I was recently interviewed by Peadar Coyle for his data science blog, Models are Illuminating and Wrong, as the latest in a series of features on people in the field. It’s archived here for posterity, but I would recommend taking a look at the whole collection.
1. What project have you worked on do you wish you could go back to, and do better?
The one that most springs to mind was an analytics and visualization platform called Palomino that my team at Pearson built: a custom JS/HTML5 app on top of Elasticsearch, Hadoop and HBase, plus a bunch of other pipeline components, some open source and some in-house. It kind of worked, and we learnt a lot, but it was buggy, flaky at the scale we tried to push it to, and reliant on constant supervision. And it’s no longer in use, mostly for those reasons.
It was pretty ambitious to begin with, but I got dazzled by shiny new toys and the lure of realtime intelligence, and brought in too many new bits of tech that there was no organisational support for. We discovered that distributed data stores and message queues are never as robust as they claim (c.f. Jepsen); that most people don’t really need realtime interactive analytics; and that supporting complex clustered applications (even internal ones) is really hard, especially in an organisation that doesn’t really have a devops culture.
These days, I’d try very hard to find a solution using existing tools — Kibana for example looks much more mature and powerful than it did when we started out, and has a whole community and coherent ecosystem around it. And I’d definitely shoot for a much simpler architecture with fewer moving parts and unfamiliar components. Dan McKinley’s article Choose Boring Technology is very relevant here.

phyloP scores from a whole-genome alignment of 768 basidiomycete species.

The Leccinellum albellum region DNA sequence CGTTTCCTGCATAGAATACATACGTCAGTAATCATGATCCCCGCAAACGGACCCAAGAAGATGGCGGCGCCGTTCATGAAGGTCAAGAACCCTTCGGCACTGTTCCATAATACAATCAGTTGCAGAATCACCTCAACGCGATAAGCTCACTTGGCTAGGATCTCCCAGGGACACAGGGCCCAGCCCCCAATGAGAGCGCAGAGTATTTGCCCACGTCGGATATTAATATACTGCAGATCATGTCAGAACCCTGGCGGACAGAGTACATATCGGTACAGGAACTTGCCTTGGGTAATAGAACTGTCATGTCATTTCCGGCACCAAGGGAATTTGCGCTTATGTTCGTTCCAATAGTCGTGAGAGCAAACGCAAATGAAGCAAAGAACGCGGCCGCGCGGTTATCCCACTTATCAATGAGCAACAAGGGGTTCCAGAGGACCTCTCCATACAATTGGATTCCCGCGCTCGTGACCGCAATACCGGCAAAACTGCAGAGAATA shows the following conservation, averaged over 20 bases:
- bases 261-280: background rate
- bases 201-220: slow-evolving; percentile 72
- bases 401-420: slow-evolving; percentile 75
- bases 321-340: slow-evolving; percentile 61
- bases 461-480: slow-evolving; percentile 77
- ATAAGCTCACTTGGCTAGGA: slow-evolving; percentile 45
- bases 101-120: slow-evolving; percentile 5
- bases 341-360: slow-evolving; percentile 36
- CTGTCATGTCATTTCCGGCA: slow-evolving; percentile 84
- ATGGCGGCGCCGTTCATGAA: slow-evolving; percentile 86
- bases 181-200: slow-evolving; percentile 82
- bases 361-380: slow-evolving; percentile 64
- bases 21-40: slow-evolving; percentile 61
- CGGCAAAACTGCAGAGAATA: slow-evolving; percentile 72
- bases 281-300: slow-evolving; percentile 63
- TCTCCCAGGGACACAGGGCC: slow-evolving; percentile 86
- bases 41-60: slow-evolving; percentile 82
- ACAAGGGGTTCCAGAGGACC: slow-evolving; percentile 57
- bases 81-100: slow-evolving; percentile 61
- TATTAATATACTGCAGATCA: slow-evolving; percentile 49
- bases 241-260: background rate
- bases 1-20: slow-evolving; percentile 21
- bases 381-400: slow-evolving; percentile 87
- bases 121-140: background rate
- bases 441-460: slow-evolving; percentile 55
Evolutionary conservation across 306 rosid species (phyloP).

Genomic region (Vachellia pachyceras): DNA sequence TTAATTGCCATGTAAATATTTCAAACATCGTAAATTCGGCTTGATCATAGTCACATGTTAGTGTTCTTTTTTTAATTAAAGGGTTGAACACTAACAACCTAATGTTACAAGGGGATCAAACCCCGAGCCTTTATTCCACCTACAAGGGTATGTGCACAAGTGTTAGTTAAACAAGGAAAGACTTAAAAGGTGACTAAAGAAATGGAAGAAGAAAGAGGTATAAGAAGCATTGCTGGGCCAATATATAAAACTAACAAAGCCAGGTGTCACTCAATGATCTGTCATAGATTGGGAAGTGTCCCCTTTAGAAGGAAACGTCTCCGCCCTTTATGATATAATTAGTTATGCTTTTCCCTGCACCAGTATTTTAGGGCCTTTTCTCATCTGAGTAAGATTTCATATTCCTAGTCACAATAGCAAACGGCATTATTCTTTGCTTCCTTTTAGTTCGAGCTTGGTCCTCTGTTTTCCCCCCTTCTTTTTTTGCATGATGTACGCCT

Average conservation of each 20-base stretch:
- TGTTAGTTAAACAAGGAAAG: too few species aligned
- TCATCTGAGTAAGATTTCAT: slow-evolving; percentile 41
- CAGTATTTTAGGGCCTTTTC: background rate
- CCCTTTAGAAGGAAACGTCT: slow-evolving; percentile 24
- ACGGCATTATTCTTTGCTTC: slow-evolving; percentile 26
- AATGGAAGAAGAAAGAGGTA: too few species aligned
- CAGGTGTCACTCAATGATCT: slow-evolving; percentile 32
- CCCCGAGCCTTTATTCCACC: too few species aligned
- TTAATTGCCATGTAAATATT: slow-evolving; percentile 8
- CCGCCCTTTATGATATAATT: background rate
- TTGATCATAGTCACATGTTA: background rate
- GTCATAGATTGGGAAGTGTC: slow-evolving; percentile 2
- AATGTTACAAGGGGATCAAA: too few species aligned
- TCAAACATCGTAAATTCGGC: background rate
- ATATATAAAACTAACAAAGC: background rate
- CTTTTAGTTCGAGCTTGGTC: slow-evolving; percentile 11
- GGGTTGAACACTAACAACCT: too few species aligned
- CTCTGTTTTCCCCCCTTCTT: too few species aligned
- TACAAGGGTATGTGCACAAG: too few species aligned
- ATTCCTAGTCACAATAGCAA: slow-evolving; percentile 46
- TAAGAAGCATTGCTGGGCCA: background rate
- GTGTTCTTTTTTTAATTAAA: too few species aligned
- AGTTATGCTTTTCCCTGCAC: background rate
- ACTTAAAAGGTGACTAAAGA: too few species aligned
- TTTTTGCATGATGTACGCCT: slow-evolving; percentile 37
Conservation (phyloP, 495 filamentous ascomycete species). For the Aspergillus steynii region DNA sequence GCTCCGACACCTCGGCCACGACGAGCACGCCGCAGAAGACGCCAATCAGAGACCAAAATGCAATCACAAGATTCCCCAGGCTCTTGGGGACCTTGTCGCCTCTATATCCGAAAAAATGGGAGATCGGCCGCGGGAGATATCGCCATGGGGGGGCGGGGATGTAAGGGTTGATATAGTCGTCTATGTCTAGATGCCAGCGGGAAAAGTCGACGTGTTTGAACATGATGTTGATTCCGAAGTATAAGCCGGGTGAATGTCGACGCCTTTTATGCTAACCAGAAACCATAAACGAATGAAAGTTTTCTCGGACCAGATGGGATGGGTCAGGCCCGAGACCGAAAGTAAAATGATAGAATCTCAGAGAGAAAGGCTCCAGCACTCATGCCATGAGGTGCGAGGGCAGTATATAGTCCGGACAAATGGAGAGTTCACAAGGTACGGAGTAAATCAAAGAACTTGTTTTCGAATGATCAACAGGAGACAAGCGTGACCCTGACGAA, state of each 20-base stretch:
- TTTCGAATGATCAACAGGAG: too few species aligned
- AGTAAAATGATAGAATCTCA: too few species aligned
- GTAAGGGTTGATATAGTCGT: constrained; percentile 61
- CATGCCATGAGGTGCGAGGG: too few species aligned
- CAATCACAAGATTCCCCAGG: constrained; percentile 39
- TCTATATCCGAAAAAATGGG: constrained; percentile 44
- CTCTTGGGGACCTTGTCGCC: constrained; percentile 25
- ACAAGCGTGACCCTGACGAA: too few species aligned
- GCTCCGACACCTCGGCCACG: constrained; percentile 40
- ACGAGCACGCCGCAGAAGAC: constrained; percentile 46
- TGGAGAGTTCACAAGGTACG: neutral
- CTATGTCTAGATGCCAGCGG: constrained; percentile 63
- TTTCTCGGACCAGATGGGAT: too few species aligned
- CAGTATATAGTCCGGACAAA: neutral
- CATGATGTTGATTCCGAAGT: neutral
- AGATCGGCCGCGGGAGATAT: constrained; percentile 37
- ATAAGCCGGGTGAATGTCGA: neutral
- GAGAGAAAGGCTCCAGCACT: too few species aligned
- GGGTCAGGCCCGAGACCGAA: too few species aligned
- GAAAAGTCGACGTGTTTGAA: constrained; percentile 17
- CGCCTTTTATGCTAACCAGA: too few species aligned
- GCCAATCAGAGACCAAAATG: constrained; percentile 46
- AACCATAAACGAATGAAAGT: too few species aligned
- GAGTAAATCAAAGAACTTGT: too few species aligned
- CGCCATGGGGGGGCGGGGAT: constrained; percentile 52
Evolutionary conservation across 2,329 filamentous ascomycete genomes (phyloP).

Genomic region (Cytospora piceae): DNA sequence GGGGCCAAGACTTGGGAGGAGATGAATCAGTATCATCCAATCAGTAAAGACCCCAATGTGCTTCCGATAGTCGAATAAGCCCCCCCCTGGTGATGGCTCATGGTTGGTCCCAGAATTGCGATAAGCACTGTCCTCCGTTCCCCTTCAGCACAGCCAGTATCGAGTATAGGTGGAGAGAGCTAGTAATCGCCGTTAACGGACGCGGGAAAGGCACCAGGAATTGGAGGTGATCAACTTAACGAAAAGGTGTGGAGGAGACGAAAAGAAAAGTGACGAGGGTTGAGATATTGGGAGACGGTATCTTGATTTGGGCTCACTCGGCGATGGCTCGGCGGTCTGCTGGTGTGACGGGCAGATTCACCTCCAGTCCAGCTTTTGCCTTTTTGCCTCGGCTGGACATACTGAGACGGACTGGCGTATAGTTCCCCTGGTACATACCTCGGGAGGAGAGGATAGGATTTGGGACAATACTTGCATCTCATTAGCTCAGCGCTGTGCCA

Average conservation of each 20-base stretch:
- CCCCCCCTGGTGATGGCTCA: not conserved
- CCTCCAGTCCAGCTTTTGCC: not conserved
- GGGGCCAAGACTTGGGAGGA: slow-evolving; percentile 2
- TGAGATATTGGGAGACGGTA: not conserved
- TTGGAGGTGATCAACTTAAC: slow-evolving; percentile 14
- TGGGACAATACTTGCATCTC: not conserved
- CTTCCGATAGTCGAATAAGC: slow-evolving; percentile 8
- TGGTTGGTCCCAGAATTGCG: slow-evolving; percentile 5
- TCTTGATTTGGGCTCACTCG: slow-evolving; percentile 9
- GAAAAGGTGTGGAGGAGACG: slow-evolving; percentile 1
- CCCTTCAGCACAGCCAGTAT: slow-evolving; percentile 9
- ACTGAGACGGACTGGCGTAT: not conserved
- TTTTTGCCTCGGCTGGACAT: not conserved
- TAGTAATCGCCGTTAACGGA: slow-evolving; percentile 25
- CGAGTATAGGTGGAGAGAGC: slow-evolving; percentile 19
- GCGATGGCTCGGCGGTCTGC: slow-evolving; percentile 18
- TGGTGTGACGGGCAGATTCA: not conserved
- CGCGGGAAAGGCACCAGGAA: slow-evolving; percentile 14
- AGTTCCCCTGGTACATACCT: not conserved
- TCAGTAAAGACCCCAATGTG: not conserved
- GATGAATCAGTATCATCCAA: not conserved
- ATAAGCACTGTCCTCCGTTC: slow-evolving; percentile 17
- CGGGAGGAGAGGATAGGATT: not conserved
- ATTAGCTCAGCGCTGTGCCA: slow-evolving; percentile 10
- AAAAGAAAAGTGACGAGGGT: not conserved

2. What advice do you have to younger analytics professionals and in particular PhD students in the Sciences?
I was asked this the other day by a recent PhD grad who was interested in a data science career, so I’ll pass on what I told him.
I think there are broadly three kinds of work that take place under the general heading of “data scientist”, although, there are also plenty of exceptions to this.
The first is about turning data into business insight, via statistical modelling, forecasting, predictive analytics, customer segmentation and clustering, survival analysis, churn prediction, visualization, online experiment design, and selection or design of meaningful metrics and KPIs.
The second is about developing data-driven products and features for the web, e.g. recommendation engines, trend detectors, anomaly detectors, search and ranking engines, ad placement algorithms, spam and abuse classifiers, content fingerprinting and similarity scoring, etc.
The third is really a more modern take on what used to be called operational research, i.e. optimizing business processes algorithmically to reduce time or cost, or increase coverage or reported satisfaction.